therefore NOT critical to identify those who           may be effective for some people, on the whole,
   show characteristics of dyslexia, provided all         they do not prove worthwhile.
   receive the form of teaching which we know
   works for people with dyslexia.

Dyslexia Still Matters

The Rose Report (2009) reflected a high point
on the dyslexia journey and one motivation for
Dyslexia Action’s report now, is to ensure we do
not lose that ground.

Other significant milestones on the journey
are when:

• D yslexia was recognised under the Disability
   Discrimination Act in 1995 and is still
   specifically mentioned in the more recent
   Equalities Act (2010). This means that
   educational and workplace settings have
   a duty to make reasonable adjustments to
   ensure that those affected by dyslexia are not
   disadvantaged compared to their peers.
• Dyslexia became recognised as a Special
   Educational Need (SEN) and was mentioned
   as an example in the 1997 Code of Practice.
• Secretaries of State for Education, notably
   Kenneth Clarke, David Blunkett, Ed Balls and
   Michael Gove made public statements about
   the issue of dyslexia and its importance. In
   March this year (2012), Education Minister
   Michael Gove announced on Daybreak
   television that one in ten children are dyslexic.

Dyslexia Action, June 2012

Section 2:
Where are we now?
Dyslexia Still Matters

The views of parents
                                                     The survey showed there still appears to be
                                                     resistance to the concept of dyslexia and
                                                     an apparent unwillingness to take the issue
                                                     seriously. Parental quotes included:
                                                     • ‘Schools need to accept that children have
                                                        dyslexia instead of trying to ignore it’
                                                     • ‘The school refused to recognise dyslexia’
                                                     • ‘My child was constantly expelled from school’
                                                     • ‘My son had to go to a special school because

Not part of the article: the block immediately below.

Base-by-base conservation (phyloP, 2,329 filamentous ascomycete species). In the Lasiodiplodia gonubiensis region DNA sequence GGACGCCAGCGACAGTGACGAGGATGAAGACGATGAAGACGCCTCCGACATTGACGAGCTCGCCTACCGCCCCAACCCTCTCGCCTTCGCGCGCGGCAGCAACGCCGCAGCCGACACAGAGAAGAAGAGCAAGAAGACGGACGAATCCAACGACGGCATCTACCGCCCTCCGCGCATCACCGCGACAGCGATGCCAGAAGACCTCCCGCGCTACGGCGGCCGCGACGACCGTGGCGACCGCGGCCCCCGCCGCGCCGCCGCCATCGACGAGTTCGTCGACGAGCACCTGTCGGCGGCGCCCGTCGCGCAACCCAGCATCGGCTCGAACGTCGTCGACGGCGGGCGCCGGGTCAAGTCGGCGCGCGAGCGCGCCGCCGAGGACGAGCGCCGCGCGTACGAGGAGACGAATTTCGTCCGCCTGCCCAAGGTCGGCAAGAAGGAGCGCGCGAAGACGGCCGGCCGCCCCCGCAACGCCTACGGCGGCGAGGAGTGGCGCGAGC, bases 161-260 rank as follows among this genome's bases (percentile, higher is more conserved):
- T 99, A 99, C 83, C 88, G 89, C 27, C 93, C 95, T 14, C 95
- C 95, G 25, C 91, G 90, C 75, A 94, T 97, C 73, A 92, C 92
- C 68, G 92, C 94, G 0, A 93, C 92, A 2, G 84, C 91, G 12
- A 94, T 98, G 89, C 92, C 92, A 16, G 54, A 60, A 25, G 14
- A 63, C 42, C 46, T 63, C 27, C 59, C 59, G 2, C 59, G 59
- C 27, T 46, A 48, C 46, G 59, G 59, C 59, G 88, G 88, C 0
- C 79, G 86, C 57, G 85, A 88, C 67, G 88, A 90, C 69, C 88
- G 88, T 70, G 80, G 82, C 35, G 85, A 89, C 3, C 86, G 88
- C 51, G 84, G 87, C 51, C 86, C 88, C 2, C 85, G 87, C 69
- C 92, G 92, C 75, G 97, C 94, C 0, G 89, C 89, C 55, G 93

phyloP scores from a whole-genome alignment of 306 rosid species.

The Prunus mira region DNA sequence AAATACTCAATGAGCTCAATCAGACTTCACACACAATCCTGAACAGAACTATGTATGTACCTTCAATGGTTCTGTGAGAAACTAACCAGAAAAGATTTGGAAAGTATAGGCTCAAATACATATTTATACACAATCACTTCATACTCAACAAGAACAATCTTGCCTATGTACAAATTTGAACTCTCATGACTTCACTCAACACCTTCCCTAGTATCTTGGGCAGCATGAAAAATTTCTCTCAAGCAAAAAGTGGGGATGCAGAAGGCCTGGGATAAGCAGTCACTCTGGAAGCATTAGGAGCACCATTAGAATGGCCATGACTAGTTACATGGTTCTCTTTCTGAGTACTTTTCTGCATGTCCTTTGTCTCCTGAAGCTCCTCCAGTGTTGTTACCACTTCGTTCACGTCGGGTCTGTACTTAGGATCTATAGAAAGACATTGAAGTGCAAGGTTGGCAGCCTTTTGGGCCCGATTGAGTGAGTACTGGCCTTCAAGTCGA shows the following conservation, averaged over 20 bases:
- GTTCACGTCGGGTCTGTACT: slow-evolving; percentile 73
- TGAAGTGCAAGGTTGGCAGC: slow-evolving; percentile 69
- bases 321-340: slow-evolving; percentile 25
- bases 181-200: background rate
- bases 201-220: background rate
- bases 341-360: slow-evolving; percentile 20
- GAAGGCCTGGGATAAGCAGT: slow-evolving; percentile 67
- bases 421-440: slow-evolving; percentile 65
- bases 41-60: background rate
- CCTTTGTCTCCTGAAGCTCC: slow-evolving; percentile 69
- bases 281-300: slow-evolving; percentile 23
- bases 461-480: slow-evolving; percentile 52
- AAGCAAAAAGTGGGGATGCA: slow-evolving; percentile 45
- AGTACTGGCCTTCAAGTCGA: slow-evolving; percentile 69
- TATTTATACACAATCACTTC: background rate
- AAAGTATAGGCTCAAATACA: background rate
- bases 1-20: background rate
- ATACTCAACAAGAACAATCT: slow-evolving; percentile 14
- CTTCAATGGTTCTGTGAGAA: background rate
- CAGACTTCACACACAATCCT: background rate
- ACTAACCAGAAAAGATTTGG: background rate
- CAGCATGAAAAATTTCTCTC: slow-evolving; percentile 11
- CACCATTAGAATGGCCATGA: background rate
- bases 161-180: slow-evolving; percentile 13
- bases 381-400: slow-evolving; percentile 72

the school he went to would not help him or
                                                        accept he had any difficulties’

                                                     Parental concerns
                                                     The responses from the YouGov survey typify
                                                     comments that Dyslexia Action regularly receives
                                                     from parents who come to us for support. For
Dyslexia Action commissioned YouGov                  example, one told us that after making enquiries
to conduct an independent survey of a                with the SENCO, the headteacher called the
representative sample of parents who had             parents in to reprimand them for bullying the
children with dyslexia (sample of 464). The          SENCO. Another parent in the YouGov survey
field samples were collected from the 5th-           said:
30th April, 2012. More detail can be found in
Appendix 3 (http://www.dyslexiaaction.org.uk/        • ‘Schools need to take notice of parental
dyslexia-still-matters-appendices) but some of          concerns and not become defensive when
the key findings from this independent survey are       parents do raise concerns. I had my child
detailed in the sections below. Note that these         assessed privately and when I took the report
results reflect a more optimistic view because          to her primary school to discuss if any extra
they are based on a sample where dyslexia has           support could be given the headteacher said
been identified. We know that there are many            very sarcastically: ‘What do you want me
more families where children are struggling with        to do with that and then proceeded to do
difficulties which have not been identified or          nothing until my daughter’s KS3 SATs, when
have been mis-identified as a behaviour problem         miraculously a teaching assistant read the
for example.                                            questions for her. I’m sure this was only done
                                                        to improve the school SAT results!’